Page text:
If you loved the seductive car crashes in “Crash” by James Ballard and the grotesque surgery of “The Skin I Live In” by Pedro Almodovar, then the stories of Pepe Rojo will remain in your memory for a very long time.

“Grey Noise” is a striking short story – set in a near-future city that could be Mexico City just like any other metropolis – where technology and humans have become one thing. In particular, reporters have turned into cyborgs to film and stream anything live using a camera implanted in their eyes.
Thru the eye-camera of the main character we become testimony of the sad and true fate of the future of communication, where people – more or less willingly – lose their privacy to keep themselves constantly in contact with a monitor that makes them part of the same technology they depend from.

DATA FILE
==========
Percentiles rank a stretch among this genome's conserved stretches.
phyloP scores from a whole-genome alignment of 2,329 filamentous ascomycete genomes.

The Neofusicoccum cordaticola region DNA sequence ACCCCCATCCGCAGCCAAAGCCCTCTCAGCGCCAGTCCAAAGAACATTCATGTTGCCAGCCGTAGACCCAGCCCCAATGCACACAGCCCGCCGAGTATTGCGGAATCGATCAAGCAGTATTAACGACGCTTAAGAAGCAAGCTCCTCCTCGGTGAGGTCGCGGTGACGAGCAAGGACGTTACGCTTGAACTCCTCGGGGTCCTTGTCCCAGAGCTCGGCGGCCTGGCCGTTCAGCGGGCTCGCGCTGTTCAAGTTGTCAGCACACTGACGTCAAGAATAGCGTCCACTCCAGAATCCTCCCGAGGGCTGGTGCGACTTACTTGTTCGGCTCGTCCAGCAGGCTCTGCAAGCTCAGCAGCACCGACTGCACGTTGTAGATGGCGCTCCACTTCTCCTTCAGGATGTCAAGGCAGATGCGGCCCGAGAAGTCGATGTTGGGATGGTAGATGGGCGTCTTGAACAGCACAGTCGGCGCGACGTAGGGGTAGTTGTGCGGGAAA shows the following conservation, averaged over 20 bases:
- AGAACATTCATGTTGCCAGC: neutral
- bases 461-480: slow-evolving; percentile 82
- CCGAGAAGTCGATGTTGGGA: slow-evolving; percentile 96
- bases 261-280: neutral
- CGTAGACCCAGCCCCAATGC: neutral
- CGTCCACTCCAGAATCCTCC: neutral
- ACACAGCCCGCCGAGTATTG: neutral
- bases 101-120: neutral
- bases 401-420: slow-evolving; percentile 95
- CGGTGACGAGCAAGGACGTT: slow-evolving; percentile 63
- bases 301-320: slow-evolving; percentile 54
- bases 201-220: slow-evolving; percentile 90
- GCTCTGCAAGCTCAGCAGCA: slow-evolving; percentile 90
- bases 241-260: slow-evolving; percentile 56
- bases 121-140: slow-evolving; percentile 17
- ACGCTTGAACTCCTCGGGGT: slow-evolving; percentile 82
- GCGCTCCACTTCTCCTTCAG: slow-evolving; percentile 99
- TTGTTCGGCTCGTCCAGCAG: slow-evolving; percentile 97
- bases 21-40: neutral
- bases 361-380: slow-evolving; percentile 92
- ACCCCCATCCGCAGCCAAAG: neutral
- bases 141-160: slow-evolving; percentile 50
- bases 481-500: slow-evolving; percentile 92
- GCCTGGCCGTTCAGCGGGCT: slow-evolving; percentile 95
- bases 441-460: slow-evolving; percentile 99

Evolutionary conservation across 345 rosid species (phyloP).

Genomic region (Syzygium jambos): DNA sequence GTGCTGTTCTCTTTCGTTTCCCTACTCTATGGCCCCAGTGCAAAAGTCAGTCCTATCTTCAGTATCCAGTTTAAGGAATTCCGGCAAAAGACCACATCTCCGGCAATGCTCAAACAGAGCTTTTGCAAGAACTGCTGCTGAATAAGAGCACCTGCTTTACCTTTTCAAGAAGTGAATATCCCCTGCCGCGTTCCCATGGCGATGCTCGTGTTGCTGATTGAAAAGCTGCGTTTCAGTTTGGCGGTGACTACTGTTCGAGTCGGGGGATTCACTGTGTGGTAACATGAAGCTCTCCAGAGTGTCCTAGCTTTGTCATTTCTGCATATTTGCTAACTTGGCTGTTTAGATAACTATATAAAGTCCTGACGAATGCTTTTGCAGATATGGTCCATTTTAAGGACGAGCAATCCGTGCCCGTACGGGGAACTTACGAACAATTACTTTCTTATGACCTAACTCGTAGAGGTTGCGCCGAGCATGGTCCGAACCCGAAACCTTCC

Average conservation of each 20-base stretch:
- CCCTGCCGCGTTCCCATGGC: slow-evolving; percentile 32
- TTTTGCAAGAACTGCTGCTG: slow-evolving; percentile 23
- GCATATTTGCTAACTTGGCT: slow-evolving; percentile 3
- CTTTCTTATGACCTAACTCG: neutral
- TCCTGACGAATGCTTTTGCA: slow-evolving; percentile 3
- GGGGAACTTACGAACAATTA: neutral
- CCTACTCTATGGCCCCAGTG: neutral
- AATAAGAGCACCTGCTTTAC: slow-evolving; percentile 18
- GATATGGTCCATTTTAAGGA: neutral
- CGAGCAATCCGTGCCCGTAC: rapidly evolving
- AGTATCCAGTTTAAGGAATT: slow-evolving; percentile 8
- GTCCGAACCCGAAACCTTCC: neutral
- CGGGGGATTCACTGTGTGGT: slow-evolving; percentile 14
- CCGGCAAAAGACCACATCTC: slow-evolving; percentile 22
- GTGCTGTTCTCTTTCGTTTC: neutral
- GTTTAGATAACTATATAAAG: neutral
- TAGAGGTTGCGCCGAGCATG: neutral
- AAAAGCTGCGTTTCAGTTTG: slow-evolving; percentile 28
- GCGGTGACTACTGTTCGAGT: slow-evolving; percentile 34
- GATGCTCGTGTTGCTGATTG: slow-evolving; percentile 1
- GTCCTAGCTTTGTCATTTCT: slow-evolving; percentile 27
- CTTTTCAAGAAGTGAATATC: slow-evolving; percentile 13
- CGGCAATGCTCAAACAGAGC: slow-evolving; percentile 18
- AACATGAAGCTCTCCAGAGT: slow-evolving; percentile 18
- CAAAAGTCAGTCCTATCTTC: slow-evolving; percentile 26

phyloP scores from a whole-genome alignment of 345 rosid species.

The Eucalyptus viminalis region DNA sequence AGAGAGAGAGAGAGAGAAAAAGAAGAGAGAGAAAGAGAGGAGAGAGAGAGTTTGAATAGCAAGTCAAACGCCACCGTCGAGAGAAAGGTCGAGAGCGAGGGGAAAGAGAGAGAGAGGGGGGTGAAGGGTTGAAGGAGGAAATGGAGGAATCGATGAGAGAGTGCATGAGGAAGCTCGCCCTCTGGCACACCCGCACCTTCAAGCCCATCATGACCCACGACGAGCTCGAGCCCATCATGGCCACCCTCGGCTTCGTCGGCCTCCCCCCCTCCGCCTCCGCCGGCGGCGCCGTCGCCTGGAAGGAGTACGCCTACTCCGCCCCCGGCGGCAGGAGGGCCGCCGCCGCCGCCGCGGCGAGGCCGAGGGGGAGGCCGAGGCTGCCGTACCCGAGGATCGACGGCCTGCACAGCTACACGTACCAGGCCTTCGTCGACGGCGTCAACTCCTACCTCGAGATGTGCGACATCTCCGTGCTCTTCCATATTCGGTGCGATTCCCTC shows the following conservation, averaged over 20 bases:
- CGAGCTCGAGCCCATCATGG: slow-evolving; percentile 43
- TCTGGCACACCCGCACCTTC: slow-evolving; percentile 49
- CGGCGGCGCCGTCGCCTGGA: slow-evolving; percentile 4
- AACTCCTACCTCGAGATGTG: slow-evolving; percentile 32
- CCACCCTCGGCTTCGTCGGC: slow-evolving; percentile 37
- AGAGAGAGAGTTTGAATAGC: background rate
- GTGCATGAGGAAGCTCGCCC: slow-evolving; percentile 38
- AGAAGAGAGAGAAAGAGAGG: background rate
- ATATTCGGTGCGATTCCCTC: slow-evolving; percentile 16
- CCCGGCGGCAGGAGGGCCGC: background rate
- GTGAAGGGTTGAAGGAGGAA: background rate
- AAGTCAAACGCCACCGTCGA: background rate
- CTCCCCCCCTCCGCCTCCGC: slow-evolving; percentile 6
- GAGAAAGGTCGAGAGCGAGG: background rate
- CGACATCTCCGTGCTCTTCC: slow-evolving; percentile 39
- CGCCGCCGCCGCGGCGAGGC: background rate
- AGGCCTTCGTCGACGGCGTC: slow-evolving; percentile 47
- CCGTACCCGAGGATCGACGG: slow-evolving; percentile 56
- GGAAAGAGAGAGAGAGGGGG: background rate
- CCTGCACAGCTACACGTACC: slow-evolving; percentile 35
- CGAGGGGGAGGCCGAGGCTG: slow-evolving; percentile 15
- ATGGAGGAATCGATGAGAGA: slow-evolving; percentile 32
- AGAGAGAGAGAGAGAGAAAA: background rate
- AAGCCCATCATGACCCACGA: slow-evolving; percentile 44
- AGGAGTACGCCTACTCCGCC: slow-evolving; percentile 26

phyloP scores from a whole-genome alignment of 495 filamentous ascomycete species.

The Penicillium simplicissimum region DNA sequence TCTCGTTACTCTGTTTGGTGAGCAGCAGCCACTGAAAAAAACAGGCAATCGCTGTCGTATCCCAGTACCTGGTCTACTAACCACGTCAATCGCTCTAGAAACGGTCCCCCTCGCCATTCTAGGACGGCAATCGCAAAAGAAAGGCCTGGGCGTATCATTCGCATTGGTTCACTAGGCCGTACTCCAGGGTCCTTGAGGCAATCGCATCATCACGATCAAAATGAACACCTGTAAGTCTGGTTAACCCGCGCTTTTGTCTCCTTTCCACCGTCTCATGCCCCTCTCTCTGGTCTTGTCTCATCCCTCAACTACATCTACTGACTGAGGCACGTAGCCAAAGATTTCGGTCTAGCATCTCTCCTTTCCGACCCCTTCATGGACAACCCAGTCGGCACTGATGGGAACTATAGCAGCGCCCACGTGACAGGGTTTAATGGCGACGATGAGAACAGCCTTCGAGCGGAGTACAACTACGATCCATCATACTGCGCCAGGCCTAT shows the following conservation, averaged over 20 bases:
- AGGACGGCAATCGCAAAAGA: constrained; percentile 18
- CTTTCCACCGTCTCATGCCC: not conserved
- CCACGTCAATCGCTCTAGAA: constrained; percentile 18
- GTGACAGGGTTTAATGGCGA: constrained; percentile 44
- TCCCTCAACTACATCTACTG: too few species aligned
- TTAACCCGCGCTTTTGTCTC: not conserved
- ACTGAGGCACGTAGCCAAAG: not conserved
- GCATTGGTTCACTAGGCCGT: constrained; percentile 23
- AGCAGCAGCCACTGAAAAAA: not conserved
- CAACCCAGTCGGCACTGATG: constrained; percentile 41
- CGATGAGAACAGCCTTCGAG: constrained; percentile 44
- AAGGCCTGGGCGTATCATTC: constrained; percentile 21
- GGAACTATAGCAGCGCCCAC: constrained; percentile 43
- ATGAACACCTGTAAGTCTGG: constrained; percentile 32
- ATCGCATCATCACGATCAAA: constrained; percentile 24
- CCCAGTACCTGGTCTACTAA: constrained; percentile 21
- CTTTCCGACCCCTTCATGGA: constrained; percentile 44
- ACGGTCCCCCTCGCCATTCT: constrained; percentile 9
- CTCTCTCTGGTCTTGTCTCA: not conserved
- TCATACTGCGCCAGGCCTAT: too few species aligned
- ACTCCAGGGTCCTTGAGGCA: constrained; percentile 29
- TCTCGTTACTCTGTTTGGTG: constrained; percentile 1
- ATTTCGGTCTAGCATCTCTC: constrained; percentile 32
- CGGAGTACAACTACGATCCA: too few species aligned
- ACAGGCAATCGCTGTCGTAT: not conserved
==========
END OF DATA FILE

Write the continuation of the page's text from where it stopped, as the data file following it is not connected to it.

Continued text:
“Conversations with Yoni Rei” traces the protagonist’s life, from his birth in a corporation lab, until his death, passing through his numerous attempts to fight his own creators.
Pepe Rojo’s fiction incorporates many postmodernist themes: the corrosive effects of corporate values; the paradoxical inability to communicate with others; a fascination with the power of cybernetics and its destructive potential.

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